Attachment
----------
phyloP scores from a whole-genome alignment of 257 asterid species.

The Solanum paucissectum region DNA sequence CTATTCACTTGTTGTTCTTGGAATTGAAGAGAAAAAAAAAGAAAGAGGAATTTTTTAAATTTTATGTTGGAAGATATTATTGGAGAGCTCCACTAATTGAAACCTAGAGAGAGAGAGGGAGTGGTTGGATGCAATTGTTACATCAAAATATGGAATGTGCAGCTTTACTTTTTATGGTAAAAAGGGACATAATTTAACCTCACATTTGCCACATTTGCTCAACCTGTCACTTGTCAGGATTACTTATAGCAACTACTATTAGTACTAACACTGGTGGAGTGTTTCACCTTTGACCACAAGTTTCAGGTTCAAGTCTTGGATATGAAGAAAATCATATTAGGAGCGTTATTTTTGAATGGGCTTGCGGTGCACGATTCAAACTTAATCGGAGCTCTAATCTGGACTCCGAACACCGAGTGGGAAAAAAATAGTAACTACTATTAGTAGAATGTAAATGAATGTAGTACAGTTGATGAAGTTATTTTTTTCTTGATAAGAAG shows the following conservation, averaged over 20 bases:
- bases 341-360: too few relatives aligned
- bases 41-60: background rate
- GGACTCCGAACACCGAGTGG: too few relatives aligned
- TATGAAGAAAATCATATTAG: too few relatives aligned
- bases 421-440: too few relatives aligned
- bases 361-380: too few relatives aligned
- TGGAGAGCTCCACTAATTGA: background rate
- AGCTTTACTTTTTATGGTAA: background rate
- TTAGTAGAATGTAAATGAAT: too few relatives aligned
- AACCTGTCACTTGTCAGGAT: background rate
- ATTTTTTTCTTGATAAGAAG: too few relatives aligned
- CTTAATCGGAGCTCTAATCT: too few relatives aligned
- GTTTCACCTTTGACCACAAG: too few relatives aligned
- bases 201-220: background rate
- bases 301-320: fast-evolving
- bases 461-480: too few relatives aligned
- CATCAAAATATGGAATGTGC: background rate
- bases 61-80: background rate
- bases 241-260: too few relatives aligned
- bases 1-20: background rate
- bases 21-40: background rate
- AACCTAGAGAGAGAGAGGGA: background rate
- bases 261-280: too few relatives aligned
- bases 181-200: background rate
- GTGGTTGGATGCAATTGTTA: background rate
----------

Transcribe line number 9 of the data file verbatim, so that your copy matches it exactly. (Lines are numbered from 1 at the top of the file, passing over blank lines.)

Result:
- TGGAGAGCTCCACTAATTGA: background rate